Suddenly, the garden is ablaze with colour. My wife's pathological obsession with planting bulbs becomes evident as the myriad of pots are exploding with tulips, everywhere you look. As a bit of a non-gardener and observer, I must say that I am very impressed with both the scale of the display, and also the number of varieties in evidence.
Coincidentally, I have been reading Charles Mackay's book, 'Extraordinary Popular Delusions and The Madness of Crowds
', published originally in 1841. It makes both fascinating and depressing reading. For those inclined to read the book, it's worth noting that it can be downloaded, free, from Project Gutenberg in a variety of e-formats.
Mackay deals, in horrifying thoroughness with 'The South Sea Bubble
', a British Government-inspired piece of speculation which kicked off in 1711, and which cost many people everything they had, but appeared to enrich a number of prominent politicians. The South Sea Company was, throughout its notorious history, a device for managing government debt.
Most of us know about this piece of lurid history. Perhaps a little less-known is an earlier, but completely bonkers phase of endemic speculation which has become known as Tulipomania
. In comparison, my wife's potting frenzy fades into the background, as the whole enthusiasm revolves around the trading and ownership of tulip bulbs, which first arrive in Britain in 1600, having been imported from Vienna. As one reads Mackay's account, one is stunned by the rapidity with which the middle-classes became obsessed with items most of us would deem relatively modest commodities. A trader in Harlem pays half of his fortune for a single bulb. Cowley, the poet writes (rather naff) poetry about tulips. Prices continue to rise exponentially during the first half of the 17th Century, so that a mere 40 bulbs could cost as much as 100,000 florins. The variety 'Admiral Liefken' fetches 4,400 florins for a single bulb. A sailor, who picks up a tulip bulb in a shop, in the mistaken belief that it is an onion, and eats it for lunch, is cast into prison for months until he can buy his way back out. In 1636, markets for the trading of bulbs are established on the Amsterdam Stock Exchange, and 'tulip-jobbers' begin to drive a market of speculation. As a result, money pours into Holland from all directions. Trading activities become so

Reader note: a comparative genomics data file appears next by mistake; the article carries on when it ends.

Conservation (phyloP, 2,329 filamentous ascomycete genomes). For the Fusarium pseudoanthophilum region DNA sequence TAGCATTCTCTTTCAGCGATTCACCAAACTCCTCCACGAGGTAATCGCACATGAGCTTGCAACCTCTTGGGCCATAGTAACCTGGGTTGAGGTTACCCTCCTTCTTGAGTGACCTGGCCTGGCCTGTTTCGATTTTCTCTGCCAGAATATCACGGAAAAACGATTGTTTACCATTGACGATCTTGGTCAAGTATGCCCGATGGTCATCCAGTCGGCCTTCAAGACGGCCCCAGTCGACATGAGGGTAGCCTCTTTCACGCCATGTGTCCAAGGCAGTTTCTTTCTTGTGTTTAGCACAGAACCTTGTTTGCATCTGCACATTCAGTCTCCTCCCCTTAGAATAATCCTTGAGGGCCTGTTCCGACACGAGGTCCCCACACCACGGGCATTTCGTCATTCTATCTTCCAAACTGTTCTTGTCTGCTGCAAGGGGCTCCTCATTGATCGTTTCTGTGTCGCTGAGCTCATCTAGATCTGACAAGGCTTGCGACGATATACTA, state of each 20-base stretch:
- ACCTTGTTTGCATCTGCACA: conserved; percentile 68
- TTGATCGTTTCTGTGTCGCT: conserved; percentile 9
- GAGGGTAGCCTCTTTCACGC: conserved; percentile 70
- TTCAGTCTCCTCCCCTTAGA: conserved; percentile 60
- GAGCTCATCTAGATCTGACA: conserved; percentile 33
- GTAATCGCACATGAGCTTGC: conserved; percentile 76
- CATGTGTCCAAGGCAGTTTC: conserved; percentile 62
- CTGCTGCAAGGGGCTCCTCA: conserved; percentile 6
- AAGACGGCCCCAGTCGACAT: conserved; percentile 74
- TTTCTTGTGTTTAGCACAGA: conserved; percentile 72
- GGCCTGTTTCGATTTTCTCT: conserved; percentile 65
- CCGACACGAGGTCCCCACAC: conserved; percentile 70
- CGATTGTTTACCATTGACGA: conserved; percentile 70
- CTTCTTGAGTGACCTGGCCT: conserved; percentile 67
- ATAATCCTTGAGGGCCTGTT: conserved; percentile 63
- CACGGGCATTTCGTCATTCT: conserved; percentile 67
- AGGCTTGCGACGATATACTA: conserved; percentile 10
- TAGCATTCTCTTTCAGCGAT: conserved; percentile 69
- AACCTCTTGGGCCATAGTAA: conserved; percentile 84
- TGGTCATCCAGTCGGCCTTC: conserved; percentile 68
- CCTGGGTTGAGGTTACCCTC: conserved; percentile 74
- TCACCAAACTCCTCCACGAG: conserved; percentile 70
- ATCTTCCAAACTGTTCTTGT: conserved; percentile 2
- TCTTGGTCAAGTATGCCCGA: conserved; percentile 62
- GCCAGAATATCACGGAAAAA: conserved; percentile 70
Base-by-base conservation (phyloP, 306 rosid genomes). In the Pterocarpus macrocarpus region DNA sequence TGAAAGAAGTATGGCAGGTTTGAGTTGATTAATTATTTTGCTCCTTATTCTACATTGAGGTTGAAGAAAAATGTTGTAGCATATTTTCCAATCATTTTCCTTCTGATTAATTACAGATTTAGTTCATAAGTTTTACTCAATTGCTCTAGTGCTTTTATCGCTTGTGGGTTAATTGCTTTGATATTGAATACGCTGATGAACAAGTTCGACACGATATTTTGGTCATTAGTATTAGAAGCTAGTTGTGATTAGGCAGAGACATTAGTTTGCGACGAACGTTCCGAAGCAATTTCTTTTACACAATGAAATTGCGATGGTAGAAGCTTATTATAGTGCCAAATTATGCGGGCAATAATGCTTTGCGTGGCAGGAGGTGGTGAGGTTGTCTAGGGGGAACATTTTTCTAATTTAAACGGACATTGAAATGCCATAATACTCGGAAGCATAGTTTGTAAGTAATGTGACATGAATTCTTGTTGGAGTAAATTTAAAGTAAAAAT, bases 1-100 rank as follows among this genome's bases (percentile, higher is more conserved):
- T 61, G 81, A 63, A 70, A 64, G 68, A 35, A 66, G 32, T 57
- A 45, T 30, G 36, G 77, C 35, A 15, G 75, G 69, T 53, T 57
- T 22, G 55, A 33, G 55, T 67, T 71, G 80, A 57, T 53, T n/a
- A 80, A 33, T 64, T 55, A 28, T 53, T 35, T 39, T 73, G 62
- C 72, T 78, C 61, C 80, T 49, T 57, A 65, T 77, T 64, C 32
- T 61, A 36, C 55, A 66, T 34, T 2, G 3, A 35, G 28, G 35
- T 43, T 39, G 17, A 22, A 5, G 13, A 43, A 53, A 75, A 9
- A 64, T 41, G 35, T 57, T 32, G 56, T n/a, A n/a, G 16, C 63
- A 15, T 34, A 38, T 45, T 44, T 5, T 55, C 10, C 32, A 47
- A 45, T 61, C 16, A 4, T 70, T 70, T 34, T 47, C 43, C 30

complex, that a whole new legal code is drawn up, and Notaries and clerks are employed to supervise the trade.
The demise of the bubble is not long in coming. The market in tulip bulbs was always unsustainable, and very quickly confidence in it wanes - and the fortunes, swiftly won, are equally swiftly lost. The collapse is swiftly followed by credit (read 'compensation') schemes and tribunals, and thereafter into obscurity.
It's an interesting period of history, perhaps because of its novelty value - but also for the compelling parallels that emerge as one reads it with a sense of 21st Century hindsight. Insofar as there is nothing 'new' about bubbles, one realises that human-beings are conspicuously immune to learning anything from history. One would expect a kind of passing on of collective wisdom, but no, we simply repeat the same kinds of mistakes at intervals. That much is depressing if we have some kind of notion about the advancement of civilisation. There is also the dynamic of those 'tulip-traders', the whiz-kids who develop trading strategies of such complexity that (a) regulation is required and (b) the innocent and ignorant lose their shirts: there are parallels there too, in relation to the activities of the banks and big trading houses on the world stockmarkets. There will always be people who are simply too clever for their own good - and more usually (first of all) for the good of others. As one looks around at banking activity, post-2008, one receives the compelling impression that absolutely nothing has been learned at all.
And there are lessons closer to home too: people do stupid things, in the mistaken belief that they have some kind of magic inside track to wealth and success. When the fifty year-old London trader approaches an IFA to assist him with an execution-only transfer out of a final salary scheme into a SIPP, so he can engage in Forex trading, there is only one possible rational answer: 'No'. An execution-only disclaimer does not somehow immunise the IFA against the probable fallout from complete idiocy.